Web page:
Clifford D. “Kip” Crase died Wednesday, August 15, 2007, at the Ontonagon (Michigan) Memorial Hospital from complications of pancreatic cancer. From the time of his birth in Trimountain, Michigan, in 1938 until his death, his life was filled with a love of life, in spite of its many adversities.

Cliff grew up in Rockland, Michigan, graduating in 1956 as valedictorian from Roger Clark High School, jokingly saying someone had to be the valedictorian since there were only four people in his class. He immediately went into the Air Force as a navigator, serving in North Africa. While on duty in Minnesota in 1959, he sustained a spinal cord injury from a car accident, resulting in quadriplegia.

Cliff credits his mother for finally getting him back on track, and three years later, he left home to attend the University of Illinois, the most accessible university at the time. There he met Nancy Thatcher, whom he married in 1969. That same year, they moved to Phoenix, Arizona.

The University of Illinois was the center of emerging wheelchair sports, the perfect forum for Cliff to resume his love of sports. Cliff was an all-star basketball player in high school and the Air Force, but he returned to sports in swimming, table tennis, and track and field. His success on the national wheelchair sports scene opened the opportunity for world travel with the U.S. Wheelchair Team. He garnered outstanding athlete awards starting with the Silver Cup at the Pan-American Games in Canada in 1967. Cliff held the world breaststroke record from 1967 to 1969. He continued in sports as public relations director for the U.S. Wheelchair Team at the Toronto Olympiad in 1976 after being nudged out of competition by younger athletes. Then he branched out into many related fields as national sports coordinator for the Paralyzed Veterans of America, member of the executive committee of the National Wheelchair Athletic Association, and helped officiate and organize wheelchair sports at the local and regional levels in Arizona and California. He would go on to launch an international wheelchair sports magazine, SPORTS ’N SPOKES, which he passionately believed would give voice to the successes and amazing talents of wheelchair athletes worldwide. He remained the senior editor of that publication as well as PN (Paraplegia News), the publication of the Paralyzed Veterans of America, until his death.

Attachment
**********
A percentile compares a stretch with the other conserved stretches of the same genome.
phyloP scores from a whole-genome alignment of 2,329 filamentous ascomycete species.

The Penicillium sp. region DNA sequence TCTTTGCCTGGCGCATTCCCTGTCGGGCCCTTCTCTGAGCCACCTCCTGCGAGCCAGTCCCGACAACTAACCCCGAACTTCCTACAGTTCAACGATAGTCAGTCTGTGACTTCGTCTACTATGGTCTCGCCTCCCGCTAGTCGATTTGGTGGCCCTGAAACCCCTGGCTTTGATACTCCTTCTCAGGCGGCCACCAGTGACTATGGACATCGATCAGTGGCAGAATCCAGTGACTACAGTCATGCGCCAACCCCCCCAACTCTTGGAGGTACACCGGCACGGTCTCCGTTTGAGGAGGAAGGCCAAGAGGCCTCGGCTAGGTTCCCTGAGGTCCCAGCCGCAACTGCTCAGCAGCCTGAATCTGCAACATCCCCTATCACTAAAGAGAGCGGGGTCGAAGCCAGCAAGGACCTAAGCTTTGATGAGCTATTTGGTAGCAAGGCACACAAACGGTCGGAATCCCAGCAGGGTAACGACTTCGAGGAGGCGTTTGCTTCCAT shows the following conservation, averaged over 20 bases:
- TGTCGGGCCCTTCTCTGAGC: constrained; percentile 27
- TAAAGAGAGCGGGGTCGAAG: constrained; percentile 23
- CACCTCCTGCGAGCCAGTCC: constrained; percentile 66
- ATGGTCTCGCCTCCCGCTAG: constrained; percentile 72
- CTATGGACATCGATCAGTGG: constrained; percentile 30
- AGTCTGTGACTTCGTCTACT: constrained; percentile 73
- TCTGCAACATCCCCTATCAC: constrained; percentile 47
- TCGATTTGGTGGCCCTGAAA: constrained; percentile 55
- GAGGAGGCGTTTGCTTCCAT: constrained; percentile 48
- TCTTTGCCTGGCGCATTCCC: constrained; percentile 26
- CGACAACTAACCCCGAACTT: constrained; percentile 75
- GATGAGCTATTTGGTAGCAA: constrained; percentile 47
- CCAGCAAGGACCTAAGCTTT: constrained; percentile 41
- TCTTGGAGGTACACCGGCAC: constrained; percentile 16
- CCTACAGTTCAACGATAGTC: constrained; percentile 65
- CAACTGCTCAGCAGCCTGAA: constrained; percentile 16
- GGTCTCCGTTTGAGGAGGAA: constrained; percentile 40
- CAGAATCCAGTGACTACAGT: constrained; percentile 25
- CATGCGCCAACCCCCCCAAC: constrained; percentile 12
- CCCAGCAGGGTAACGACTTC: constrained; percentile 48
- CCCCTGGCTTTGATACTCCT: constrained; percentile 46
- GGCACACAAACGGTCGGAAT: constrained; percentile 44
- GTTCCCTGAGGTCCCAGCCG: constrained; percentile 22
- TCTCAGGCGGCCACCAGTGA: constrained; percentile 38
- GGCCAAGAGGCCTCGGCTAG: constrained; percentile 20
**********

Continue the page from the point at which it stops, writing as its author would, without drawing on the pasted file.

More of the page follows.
Cliff’s success could be listed for the many awards he won — the Phoenix Press Box Association award for outstanding amateur athlete in 1971, sportsmanship awards from the California Wheelchair Games in 1972 and 1976, Washington Wheelchair Games in 1974, to his election to the Hall of Fame of the National Wheelchair Basketball Association in 1989, the National Wheelchair Athletic Association in 1973, and Athletes with Disabilities in 2006. He won the National Courage Award from Courage Center in Minnesota in 1988 and was a finalist for the President’s Trophy in President’s Committee of Employment of the Handicapped National Distinguished Handicapped American competition in 1980. Cliff felt that his real success, however, was in the words of appreciation and joy from parents and young athletes he met at sport meets who talked about how their lives were turned around, made richer, because of wheelchair sports that they had learned about from SPORTS ’N SPOKES, and organizations identified by the magazine.

“Cliff was such a powerful force to so many of us...he was full of vigor and fun yet so pure, honest and kind,” commented Marilyn Hamilton, entrepreneur and originator of the Quickie wheelchair. He was patient, and listened well. He loved meeting world leaders, Queen Elizabeth as captain of the U.S. Wheelchair team, and his most favorite adventure at the President’s Round Table Conference with President Bush aboard a flight on Air Force One in 2004. But he also loved the hard working, honest and good people he met in all his travels and in his tiny hometown of Rockland.

Cliff is survived by his wife, Nancy, and daughter, Victoria, who they adopted in 1990. He lovingly claimed Tori as his best 20th anniversary present.


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